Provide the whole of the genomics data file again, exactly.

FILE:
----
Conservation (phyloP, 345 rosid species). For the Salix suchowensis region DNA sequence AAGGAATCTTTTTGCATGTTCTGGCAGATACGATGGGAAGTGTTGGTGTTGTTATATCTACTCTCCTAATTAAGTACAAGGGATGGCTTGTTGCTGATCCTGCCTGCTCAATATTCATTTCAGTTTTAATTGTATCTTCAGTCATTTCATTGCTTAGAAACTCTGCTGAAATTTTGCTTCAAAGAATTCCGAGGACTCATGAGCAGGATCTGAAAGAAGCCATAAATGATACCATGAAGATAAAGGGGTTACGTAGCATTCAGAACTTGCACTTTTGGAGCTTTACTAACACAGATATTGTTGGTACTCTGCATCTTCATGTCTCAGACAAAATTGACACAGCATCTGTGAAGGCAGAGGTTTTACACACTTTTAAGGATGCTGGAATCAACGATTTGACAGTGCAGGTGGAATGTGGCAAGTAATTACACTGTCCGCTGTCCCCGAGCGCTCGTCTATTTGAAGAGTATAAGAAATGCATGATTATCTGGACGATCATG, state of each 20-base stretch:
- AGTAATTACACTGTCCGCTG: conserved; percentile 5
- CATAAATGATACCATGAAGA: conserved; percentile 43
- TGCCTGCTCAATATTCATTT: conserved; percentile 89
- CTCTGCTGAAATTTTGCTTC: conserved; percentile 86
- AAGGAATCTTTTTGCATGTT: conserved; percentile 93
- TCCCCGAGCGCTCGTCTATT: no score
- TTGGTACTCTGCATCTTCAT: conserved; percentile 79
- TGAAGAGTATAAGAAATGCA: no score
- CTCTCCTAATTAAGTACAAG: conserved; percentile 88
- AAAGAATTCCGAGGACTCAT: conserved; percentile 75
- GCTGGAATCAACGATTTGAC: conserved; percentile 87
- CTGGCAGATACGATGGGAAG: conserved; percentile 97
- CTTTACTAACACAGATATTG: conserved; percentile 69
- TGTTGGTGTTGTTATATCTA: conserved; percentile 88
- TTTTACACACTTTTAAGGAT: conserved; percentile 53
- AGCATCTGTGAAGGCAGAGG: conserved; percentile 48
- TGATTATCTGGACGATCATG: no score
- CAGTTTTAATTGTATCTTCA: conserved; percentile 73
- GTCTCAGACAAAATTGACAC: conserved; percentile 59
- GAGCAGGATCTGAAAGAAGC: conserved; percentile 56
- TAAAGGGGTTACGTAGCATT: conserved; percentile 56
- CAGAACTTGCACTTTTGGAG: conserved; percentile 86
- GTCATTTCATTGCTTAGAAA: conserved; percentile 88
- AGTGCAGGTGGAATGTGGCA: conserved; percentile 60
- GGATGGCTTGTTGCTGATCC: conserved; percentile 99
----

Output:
Conservation (phyloP, 345 rosid species). For the Salix suchowensis region DNA sequence AAGGAATCTTTTTGCATGTTCTGGCAGATACGATGGGAAGTGTTGGTGTTGTTATATCTACTCTCCTAATTAAGTACAAGGGATGGCTTGTTGCTGATCCTGCCTGCTCAATATTCATTTCAGTTTTAATTGTATCTTCAGTCATTTCATTGCTTAGAAACTCTGCTGAAATTTTGCTTCAAAGAATTCCGAGGACTCATGAGCAGGATCTGAAAGAAGCCATAAATGATACCATGAAGATAAAGGGGTTACGTAGCATTCAGAACTTGCACTTTTGGAGCTTTACTAACACAGATATTGTTGGTACTCTGCATCTTCATGTCTCAGACAAAATTGACACAGCATCTGTGAAGGCAGAGGTTTTACACACTTTTAAGGATGCTGGAATCAACGATTTGACAGTGCAGGTGGAATGTGGCAAGTAATTACACTGTCCGCTGTCCCCGAGCGCTCGTCTATTTGAAGAGTATAAGAAATGCATGATTATCTGGACGATCATG, state of each 20-base stretch:
- AGTAATTACACTGTCCGCTG: conserved; percentile 5
- CATAAATGATACCATGAAGA: conserved; percentile 43
- TGCCTGCTCAATATTCATTT: conserved; percentile 89
- CTCTGCTGAAATTTTGCTTC: conserved; percentile 86
- AAGGAATCTTTTTGCATGTT: conserved; percentile 93
- TCCCCGAGCGCTCGTCTATT: no score
- TTGGTACTCTGCATCTTCAT: conserved; percentile 79
- TGAAGAGTATAAGAAATGCA: no score
- CTCTCCTAATTAAGTACAAG: conserved; percentile 88
- AAAGAATTCCGAGGACTCAT: conserved; percentile 75
- GCTGGAATCAACGATTTGAC: conserved; percentile 87
- CTGGCAGATACGATGGGAAG: conserved; percentile 97
- CTTTACTAACACAGATATTG: conserved; percentile 69
- TGTTGGTGTTGTTATATCTA: conserved; percentile 88
- TTTTACACACTTTTAAGGAT: conserved; percentile 53
- AGCATCTGTGAAGGCAGAGG: conserved; percentile 48
- TGATTATCTGGACGATCATG: no score
- CAGTTTTAATTGTATCTTCA: conserved; percentile 73
- GTCTCAGACAAAATTGACAC: conserved; percentile 59
- GAGCAGGATCTGAAAGAAGC: conserved; percentile 56
- TAAAGGGGTTACGTAGCATT: conserved; percentile 56
- CAGAACTTGCACTTTTGGAG: conserved; percentile 86
- GTCATTTCATTGCTTAGAAA: conserved; percentile 88
- AGTGCAGGTGGAATGTGGCA: conserved; percentile 60
- GGATGGCTTGTTGCTGATCC: conserved; percentile 99